Talking to The Brain in Its Own Language
Abstract: Neuroscience research has focused largely on listening to the brain - on taking recordings, analyzing responses, and trying to extract meaning from them. But now we’re entering a new phase where we can go beyond listening and can start talking back to the brain, and we have developed the ability to do it in the brain’s own language. This opens the door to new technologies for treating disease. Here we present the development of one such technology: a new kind of neuro-prosthetic for treating blindness. Implications for machine vision will also be presented.
Sheila Nirenberg is a neuroscientist/professor at Weill Medical College of Cornell University, where she studies neural coding – that is, how the brain takes information from the outside world and encodes it in patterns of electrical activity. The idea is to be able to decode the activity, to look at a pattern of electrical pulses and know what an animal is seeing or thinking or feeling. Recently, she’s been using this work to develop new kinds of prosthetic devices, particularly ones for treating blindness.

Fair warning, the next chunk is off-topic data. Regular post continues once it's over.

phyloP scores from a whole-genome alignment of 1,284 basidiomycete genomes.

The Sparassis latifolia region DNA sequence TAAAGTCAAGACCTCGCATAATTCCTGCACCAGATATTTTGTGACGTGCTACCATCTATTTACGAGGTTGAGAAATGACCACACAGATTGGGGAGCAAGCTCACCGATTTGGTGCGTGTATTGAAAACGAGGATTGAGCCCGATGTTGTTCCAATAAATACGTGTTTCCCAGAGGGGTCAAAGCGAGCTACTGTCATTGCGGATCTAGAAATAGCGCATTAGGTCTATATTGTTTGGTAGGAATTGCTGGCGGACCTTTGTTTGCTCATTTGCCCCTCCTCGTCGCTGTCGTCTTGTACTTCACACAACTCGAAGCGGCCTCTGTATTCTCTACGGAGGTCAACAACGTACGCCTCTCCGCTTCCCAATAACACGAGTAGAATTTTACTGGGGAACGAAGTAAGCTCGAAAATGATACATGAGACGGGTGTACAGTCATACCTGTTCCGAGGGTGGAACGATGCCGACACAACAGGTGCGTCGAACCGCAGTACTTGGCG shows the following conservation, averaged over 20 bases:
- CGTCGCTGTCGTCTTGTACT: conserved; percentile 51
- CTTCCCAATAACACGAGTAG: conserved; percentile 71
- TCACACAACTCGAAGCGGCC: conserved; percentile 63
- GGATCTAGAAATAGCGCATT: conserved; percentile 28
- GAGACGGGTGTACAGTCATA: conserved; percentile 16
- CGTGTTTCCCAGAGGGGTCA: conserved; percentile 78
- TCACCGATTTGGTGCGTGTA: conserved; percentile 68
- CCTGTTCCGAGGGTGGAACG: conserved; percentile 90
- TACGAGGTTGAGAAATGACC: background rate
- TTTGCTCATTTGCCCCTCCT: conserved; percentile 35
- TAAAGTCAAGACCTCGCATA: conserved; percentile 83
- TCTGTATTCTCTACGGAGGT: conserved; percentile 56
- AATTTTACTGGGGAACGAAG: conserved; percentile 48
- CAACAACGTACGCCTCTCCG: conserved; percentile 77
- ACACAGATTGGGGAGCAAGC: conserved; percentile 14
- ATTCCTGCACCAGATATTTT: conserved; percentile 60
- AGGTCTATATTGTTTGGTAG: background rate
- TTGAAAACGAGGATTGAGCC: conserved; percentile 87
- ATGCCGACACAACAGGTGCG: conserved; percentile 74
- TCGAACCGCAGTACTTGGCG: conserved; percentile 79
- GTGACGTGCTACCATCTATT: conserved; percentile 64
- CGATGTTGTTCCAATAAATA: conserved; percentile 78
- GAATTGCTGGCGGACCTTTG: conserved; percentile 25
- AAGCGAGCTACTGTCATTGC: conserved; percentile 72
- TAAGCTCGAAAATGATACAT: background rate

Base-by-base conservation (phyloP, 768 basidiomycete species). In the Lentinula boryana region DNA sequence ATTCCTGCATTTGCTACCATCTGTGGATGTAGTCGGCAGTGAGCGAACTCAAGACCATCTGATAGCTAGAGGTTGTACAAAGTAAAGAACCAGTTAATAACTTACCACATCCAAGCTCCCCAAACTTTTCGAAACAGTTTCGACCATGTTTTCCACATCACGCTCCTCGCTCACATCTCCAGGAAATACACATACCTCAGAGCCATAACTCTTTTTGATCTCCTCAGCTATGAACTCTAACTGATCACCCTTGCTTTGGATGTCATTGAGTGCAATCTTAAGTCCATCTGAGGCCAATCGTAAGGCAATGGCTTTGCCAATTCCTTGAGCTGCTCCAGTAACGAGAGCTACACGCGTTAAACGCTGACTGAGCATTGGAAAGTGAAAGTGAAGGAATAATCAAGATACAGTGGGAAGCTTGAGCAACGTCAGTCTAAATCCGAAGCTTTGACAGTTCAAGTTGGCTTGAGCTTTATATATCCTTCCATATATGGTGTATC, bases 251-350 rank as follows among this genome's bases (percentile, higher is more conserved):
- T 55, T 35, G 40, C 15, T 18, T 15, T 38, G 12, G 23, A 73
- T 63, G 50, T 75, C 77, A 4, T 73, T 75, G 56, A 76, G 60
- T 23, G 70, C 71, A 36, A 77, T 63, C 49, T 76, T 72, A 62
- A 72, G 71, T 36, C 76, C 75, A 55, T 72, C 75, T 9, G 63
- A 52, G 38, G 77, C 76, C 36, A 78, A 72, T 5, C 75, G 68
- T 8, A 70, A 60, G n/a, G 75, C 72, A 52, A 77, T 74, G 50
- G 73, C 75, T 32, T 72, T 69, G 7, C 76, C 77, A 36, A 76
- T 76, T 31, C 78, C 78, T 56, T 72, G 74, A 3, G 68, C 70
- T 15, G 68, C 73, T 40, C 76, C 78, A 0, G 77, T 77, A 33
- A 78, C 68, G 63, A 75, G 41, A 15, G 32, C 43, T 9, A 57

Technologies and Sensors for Next Generation Underwater Exploration
James A.R. McFarlane
Abstract: Research in the world’s oceans is no longer a matter of curiosity, it is imperative to the future understanding of the planet we call home. Humankind has imparted unfathomable pressure on what is the foundation of the existence of life on earth. Over fishing, ocean dumping, pollution, ocean acidification, Inter Alia have all contributed to the extreme pressures our oceans are facing. The use of diverse technology to research this critical component of our existence is of paramount importance. Development of advanced sensing or visualization sub-systems are maturing and evolving. These new sensors and samplers are providing us with insights into the ocean realms that were not possible only a few years ago. The development of new tools and technologies must continue just as the research into the depths of our oceans needs to expand. This is critical to the survival of the planet and we will explore the utilization of different vehicle types to accomplish diverse research requirements.
James A.R. McFarlane joined International Submarine Engineering Ltd. (ISE) in September of 2011 as Executive Vice President.